Sciatica is also called lower extremity (L5/S1) radiculitis or radiculopathy and is a condition characterized by weakness or sensory changes along the sciatic nerve pathway.
The sensory changes are often described as “pins and needles” and can extend down the buttock, leg, and foot.
Symptoms of serious concern include severe nerve impingement, bladder incontinence, bowel incontinence, lower extremity weakness, and profound loss of sensation.
The sciatic nerve can be affected by many different conditions and disease states. Many of these conditions ultimately lead the nerve to become pinched or stretched. Some of the most commonly seen conditions that produce sciatica are:
- Herniated or bulging disc: This is the most common cause of sciatica.
- Spinal stenosis: This is a disorder due to narrowing of the spinal canal that causes nerve or spinal cord impingement.
- Piriformis syndrome: The piriformis is a large muscle that is part of the pelvis. When this muscle becomes inflamed or overused, this muscle can trap the sciatic nerve deep in the buttock causing sciatica.
- Facet hypertrophy: The facet joints allow for movement, especially backwards extension. When the facet joints become arthritic they can become knobby and large. They also can develop cysts. The larger joints can irritate exiting nerve roots causing sciatica.
- Other causes: Less commonly, sciatica can be due to tumors, pelvic infections, and other causes.
Diagnosis of sciatica is most often done clinically by a medical physician. The physician performs a physical examination demonstrating tenderness over certain areas of the spine as well as assessing the various limitations in movement of the lower extremity.
The physician may also order radiological imaging such as X-ray, CT scan, MRI, or bone scan depending on his clinical suspicion. Currently MRIs are the standard of care to visualize chronic back pain and are especially useful before any procedures are undertaken. If a history of cancer, IV drug use, HIV infection, or recent steroid use is known then the physician will most likely order additional studies before deciding on sciatica therapy.
- Pharmacotherapy: NSAIDs (ibuprofen-like drugs), acetaminophen, membrane-stabilizing drugs, muscle relaxants, and other analgesics are often used in the management of pain associated with sciatica.
- Epidural steroid injections (ESI)
- Transcutaneous electrical stimulation (TENs): This pain relief technique is a passive process with no known side effects. TENS decreases the perception of pain and may be used to control acute and chronic pain. There are several patches placed on your skin in the area that is affected and mild electrical current generates stimuli. This stimuli confuses the spinal cord and brain pain processing centers. Painful signals are replaced by tingling electrical signals in this sciatica treatment. This provides relaxation of the muscle, improves mobility, and can relieve pain.
- Spinal cord stimulation (SCS): An implanted electrical device can decrease the perception of pain by confusing the spinal cord and brain pain processing centers. Initially a trial is done to see if this device will help you long-term. In the initial trial, your pain physician places a small electrical lead through a needle in the epidural space. Painful signals are replaced by tingling electrical signals. If you have success in your trial, you may decide to have a permanent SCS device implanted.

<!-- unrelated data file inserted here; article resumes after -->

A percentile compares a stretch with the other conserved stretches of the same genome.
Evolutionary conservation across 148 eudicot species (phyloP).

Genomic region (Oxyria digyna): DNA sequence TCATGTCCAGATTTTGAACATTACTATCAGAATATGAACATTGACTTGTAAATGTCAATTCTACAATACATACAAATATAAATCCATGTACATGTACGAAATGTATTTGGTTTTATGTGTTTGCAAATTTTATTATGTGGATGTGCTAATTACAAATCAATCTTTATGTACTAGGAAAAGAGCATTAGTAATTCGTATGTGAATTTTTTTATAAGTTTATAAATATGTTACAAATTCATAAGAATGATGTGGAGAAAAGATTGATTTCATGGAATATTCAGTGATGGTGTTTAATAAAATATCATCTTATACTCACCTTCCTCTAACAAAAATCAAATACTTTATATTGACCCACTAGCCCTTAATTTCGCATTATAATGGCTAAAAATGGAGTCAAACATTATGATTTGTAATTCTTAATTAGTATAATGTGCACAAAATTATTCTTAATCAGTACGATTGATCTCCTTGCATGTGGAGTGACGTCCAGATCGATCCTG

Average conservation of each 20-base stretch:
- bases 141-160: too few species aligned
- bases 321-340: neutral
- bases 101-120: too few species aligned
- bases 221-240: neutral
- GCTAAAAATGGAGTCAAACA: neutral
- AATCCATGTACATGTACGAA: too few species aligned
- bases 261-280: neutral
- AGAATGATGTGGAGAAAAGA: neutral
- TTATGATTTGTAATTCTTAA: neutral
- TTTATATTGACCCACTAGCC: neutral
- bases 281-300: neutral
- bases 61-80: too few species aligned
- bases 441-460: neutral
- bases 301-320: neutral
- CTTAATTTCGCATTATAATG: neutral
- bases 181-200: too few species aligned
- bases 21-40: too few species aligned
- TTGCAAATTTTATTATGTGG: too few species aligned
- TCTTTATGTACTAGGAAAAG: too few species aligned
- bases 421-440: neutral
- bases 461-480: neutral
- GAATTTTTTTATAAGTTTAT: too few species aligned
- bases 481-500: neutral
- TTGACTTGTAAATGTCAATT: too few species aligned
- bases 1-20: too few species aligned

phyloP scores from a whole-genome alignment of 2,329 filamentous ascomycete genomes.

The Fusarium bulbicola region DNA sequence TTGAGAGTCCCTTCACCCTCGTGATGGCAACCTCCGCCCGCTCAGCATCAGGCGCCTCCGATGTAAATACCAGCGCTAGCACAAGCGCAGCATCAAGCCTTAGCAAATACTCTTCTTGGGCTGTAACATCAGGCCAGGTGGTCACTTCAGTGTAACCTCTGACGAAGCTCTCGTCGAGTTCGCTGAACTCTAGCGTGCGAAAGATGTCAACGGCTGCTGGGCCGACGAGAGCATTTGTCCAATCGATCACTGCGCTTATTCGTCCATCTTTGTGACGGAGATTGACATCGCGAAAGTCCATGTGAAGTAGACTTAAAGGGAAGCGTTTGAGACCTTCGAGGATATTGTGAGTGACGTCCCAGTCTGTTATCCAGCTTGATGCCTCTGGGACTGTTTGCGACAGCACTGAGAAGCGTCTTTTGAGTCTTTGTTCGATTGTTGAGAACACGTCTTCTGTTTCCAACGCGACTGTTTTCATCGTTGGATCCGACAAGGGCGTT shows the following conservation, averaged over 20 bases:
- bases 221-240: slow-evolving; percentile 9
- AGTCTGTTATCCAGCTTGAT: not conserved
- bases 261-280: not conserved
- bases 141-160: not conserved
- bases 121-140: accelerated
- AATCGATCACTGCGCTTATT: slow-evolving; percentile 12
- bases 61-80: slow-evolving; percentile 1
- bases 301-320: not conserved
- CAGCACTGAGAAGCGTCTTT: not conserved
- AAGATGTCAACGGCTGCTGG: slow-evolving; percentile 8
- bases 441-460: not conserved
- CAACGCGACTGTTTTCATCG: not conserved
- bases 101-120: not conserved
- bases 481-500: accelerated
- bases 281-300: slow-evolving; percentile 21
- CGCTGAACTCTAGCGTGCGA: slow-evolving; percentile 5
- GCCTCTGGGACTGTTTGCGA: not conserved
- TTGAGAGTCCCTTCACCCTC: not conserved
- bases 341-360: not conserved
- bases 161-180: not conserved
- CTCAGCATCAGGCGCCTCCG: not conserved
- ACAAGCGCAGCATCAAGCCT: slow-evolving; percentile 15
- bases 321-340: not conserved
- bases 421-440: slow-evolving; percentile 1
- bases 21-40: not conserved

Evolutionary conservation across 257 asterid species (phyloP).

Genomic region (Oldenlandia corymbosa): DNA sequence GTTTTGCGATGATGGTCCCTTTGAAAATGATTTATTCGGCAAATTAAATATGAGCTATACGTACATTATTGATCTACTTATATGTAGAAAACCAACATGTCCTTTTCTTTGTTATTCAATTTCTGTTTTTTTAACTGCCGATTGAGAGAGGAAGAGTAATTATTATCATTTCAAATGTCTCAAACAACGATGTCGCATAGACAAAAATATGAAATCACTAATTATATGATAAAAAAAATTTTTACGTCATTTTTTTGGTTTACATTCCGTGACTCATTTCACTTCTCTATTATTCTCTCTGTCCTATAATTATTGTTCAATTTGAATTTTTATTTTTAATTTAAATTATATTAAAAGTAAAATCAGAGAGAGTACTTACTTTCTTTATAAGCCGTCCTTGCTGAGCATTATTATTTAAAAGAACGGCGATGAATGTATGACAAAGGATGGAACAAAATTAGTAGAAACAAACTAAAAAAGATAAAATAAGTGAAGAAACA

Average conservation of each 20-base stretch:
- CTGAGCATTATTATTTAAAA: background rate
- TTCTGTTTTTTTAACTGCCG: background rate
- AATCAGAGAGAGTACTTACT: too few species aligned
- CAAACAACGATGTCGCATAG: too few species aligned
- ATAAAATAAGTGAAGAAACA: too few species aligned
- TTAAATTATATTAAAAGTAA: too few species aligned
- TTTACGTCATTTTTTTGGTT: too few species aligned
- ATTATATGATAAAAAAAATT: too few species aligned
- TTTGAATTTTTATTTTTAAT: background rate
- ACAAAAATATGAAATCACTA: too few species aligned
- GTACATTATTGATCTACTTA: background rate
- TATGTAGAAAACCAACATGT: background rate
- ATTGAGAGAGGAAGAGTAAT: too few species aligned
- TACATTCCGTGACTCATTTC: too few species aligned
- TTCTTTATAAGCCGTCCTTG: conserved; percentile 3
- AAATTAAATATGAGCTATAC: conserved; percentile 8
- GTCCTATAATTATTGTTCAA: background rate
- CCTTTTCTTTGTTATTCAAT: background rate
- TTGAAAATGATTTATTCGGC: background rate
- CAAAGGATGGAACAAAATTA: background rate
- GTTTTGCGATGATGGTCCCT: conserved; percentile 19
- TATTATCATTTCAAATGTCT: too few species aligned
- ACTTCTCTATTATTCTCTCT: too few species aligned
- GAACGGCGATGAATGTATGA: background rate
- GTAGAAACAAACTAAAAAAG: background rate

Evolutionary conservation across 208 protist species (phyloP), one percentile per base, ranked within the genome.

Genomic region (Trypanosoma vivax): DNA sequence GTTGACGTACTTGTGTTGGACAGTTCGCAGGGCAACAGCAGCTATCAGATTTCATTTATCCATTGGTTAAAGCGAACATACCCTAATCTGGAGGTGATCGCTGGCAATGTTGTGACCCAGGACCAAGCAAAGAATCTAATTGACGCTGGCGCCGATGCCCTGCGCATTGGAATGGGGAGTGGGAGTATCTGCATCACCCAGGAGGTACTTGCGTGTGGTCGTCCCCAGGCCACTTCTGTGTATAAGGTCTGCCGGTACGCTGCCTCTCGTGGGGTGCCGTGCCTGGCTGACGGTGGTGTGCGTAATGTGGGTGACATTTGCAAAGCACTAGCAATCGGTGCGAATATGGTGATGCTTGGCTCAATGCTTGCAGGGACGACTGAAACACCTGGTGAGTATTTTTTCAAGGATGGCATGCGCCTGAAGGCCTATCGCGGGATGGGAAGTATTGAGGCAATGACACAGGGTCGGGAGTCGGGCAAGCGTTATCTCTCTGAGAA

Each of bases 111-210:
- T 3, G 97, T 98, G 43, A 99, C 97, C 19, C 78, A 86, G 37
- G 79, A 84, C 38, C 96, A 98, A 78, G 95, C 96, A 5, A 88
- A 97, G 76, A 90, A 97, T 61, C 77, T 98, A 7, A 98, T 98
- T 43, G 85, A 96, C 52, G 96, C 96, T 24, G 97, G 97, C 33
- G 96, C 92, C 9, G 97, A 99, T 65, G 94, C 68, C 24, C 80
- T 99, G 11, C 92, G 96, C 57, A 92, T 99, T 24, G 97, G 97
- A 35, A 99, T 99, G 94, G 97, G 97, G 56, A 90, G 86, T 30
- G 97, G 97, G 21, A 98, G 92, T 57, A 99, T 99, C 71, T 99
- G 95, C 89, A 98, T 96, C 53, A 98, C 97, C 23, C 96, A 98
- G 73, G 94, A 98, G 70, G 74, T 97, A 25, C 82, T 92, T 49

- Deep tissue massage: Focal rubbing of tender areas may help relieve muscle spasms or contractions and improve the discomfort associated with it. Massage as a sciatica therapy can also help you relax, decreasing stress and tension.
- Acupuncture: Small needles are inserted into the skin. These needles cause your body to release hormones called endorphins, which are your body’s natural pain relievers. Acupuncture can also help you relax, decreasing stress, tension, and muscular spasm.
- Physical therapy: Physical therapy helps improve symptoms of sciatica by increasing flexibility, range of motion, posture, and improving muscle strength.
- Nutrition and exercise: Exercise improves the pain of sciatica by increasing flexibility and range of motion. Another benefit is the release of hormones called endorphins, which are your body’s natural pain relievers. Nutrition and healthy eating may be powerful treatments to combat nutritional deficits.
- Disc decompression: A needle is inserted through the skin into the affected disc. Disc material is suctioned out of the bulging disc and pressure is relieved within the disc.
- Trigger point injections (TPIs): These can be an effective treatment for muscle spasms. The procedure involves injecting a local anesthetic and steroid into a trigger Point. Performing a piriformis injection can be considered a type of TPI.
- Biofeedback: This is a treatment that teaches a patient to become aware of processes that are normally thought to be involuntary inside of the body (such as blood pressure, temperature, and heart rate control). This method enables you to gain some conscious control of these processes, which can influence and improve your level of pain. A better awareness of one’s body teaches one to effectively relax, and this can help to relieve pain.